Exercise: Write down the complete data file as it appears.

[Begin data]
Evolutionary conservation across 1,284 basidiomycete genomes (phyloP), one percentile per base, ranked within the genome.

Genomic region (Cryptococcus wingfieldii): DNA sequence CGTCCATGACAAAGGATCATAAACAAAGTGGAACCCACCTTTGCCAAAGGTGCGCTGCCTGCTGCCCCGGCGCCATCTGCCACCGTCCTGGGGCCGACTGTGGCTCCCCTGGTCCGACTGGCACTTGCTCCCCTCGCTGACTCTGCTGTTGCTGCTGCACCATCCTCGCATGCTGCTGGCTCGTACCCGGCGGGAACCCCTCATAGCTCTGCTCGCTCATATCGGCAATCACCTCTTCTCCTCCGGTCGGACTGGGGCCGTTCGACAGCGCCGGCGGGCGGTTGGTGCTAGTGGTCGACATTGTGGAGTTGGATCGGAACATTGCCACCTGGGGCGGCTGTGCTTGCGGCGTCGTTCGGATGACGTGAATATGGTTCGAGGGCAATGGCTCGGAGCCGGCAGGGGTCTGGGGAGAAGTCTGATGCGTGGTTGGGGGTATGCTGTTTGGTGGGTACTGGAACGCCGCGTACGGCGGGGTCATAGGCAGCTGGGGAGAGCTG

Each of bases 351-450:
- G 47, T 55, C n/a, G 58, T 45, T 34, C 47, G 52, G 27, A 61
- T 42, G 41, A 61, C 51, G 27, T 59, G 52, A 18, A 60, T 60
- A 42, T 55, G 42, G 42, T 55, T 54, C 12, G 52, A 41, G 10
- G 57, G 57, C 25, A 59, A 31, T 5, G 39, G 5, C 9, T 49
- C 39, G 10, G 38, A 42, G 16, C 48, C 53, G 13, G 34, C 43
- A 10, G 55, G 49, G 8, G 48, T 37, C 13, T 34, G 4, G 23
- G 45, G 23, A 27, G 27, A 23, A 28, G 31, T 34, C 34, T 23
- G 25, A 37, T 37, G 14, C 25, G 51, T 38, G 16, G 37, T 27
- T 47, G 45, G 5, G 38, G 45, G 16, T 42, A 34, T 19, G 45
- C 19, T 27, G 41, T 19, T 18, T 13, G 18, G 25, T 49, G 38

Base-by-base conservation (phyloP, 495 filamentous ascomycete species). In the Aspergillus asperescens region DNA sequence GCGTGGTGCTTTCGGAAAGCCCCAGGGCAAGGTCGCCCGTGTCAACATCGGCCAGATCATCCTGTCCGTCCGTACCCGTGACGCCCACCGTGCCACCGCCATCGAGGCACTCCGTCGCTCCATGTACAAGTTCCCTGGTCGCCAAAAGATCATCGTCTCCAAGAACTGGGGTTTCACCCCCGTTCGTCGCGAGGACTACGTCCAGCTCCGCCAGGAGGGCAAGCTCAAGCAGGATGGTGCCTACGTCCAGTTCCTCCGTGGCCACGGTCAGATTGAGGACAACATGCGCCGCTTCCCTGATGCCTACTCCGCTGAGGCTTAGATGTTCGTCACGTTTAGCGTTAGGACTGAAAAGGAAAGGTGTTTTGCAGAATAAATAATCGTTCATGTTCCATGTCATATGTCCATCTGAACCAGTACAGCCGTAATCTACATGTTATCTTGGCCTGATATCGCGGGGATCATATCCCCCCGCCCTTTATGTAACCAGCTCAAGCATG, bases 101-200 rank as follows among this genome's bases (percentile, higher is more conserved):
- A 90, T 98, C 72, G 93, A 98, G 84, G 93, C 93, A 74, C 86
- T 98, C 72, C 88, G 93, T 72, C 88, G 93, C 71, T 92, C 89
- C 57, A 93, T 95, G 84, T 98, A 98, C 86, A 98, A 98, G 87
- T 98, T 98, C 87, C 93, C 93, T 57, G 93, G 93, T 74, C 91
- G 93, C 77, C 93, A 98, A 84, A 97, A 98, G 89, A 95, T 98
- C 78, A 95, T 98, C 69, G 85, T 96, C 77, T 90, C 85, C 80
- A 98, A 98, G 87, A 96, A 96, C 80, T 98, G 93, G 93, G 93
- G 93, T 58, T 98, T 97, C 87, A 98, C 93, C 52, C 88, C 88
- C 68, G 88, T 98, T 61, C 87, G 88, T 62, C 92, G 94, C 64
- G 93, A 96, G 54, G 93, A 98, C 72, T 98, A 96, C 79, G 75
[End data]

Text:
Evolutionary conservation across 1,284 basidiomycete genomes (phyloP), one percentile per base, ranked within the genome.

Genomic region (Cryptococcus wingfieldii): DNA sequence CGTCCATGACAAAGGATCATAAACAAAGTGGAACCCACCTTTGCCAAAGGTGCGCTGCCTGCTGCCCCGGCGCCATCTGCCACCGTCCTGGGGCCGACTGTGGCTCCCCTGGTCCGACTGGCACTTGCTCCCCTCGCTGACTCTGCTGTTGCTGCTGCACCATCCTCGCATGCTGCTGGCTCGTACCCGGCGGGAACCCCTCATAGCTCTGCTCGCTCATATCGGCAATCACCTCTTCTCCTCCGGTCGGACTGGGGCCGTTCGACAGCGCCGGCGGGCGGTTGGTGCTAGTGGTCGACATTGTGGAGTTGGATCGGAACATTGCCACCTGGGGCGGCTGTGCTTGCGGCGTCGTTCGGATGACGTGAATATGGTTCGAGGGCAATGGCTCGGAGCCGGCAGGGGTCTGGGGAGAAGTCTGATGCGTGGTTGGGGGTATGCTGTTTGGTGGGTACTGGAACGCCGCGTACGGCGGGGTCATAGGCAGCTGGGGAGAGCTG

Each of bases 351-450:
- G 47, T 55, C n/a, G 58, T 45, T 34, C 47, G 52, G 27, A 61
- T 42, G 41, A 61, C 51, G 27, T 59, G 52, A 18, A 60, T 60
- A 42, T 55, G 42, G 42, T 55, T 54, C 12, G 52, A 41, G 10
- G 57, G 57, C 25, A 59, A 31, T 5, G 39, G 5, C 9, T 49
- C 39, G 10, G 38, A 42, G 16, C 48, C 53, G 13, G 34, C 43
- A 10, G 55, G 49, G 8, G 48, T 37, C 13, T 34, G 4, G 23
- G 45, G 23, A 27, G 27, A 23, A 28, G 31, T 34, C 34, T 23
- G 25, A 37, T 37, G 14, C 25, G 51, T 38, G 16, G 37, T 27
- T 47, G 45, G 5, G 38, G 45, G 16, T 42, A 34, T 19, G 45
- C 19, T 27, G 41, T 19, T 18, T 13, G 18, G 25, T 49, G 38

Base-by-base conservation (phyloP, 495 filamentous ascomycete species). In the Aspergillus asperescens region DNA sequence GCGTGGTGCTTTCGGAAAGCCCCAGGGCAAGGTCGCCCGTGTCAACATCGGCCAGATCATCCTGTCCGTCCGTACCCGTGACGCCCACCGTGCCACCGCCATCGAGGCACTCCGTCGCTCCATGTACAAGTTCCCTGGTCGCCAAAAGATCATCGTCTCCAAGAACTGGGGTTTCACCCCCGTTCGTCGCGAGGACTACGTCCAGCTCCGCCAGGAGGGCAAGCTCAAGCAGGATGGTGCCTACGTCCAGTTCCTCCGTGGCCACGGTCAGATTGAGGACAACATGCGCCGCTTCCCTGATGCCTACTCCGCTGAGGCTTAGATGTTCGTCACGTTTAGCGTTAGGACTGAAAAGGAAAGGTGTTTTGCAGAATAAATAATCGTTCATGTTCCATGTCATATGTCCATCTGAACCAGTACAGCCGTAATCTACATGTTATCTTGGCCTGATATCGCGGGGATCATATCCCCCCGCCCTTTATGTAACCAGCTCAAGCATG, bases 101-200 rank as follows among this genome's bases (percentile, higher is more conserved):
- A 90, T 98, C 72, G 93, A 98, G 84, G 93, C 93, A 74, C 86
- T 98, C 72, C 88, G 93, T 72, C 88, G 93, C 71, T 92, C 89
- C 57, A 93, T 95, G 84, T 98, A 98, C 86, A 98, A 98, G 87
- T 98, T 98, C 87, C 93, C 93, T 57, G 93, G 93, T 74, C 91
- G 93, C 77, C 93, A 98, A 84, A 97, A 98, G 89, A 95, T 98
- C 78, A 95, T 98, C 69, G 85, T 96, C 77, T 90, C 85, C 80
- A 98, A 98, G 87, A 96, A 96, C 80, T 98, G 93, G 93, G 93
- G 93, T 58, T 98, T 97, C 87, A 98, C 93, C 52, C 88, C 88
- C 68, G 88, T 98, T 61, C 87, G 88, T 62, C 92, G 94, C 64
- G 93, A 96, G 54, G 93, A 98, C 72, T 98, A 96, C 79, G 75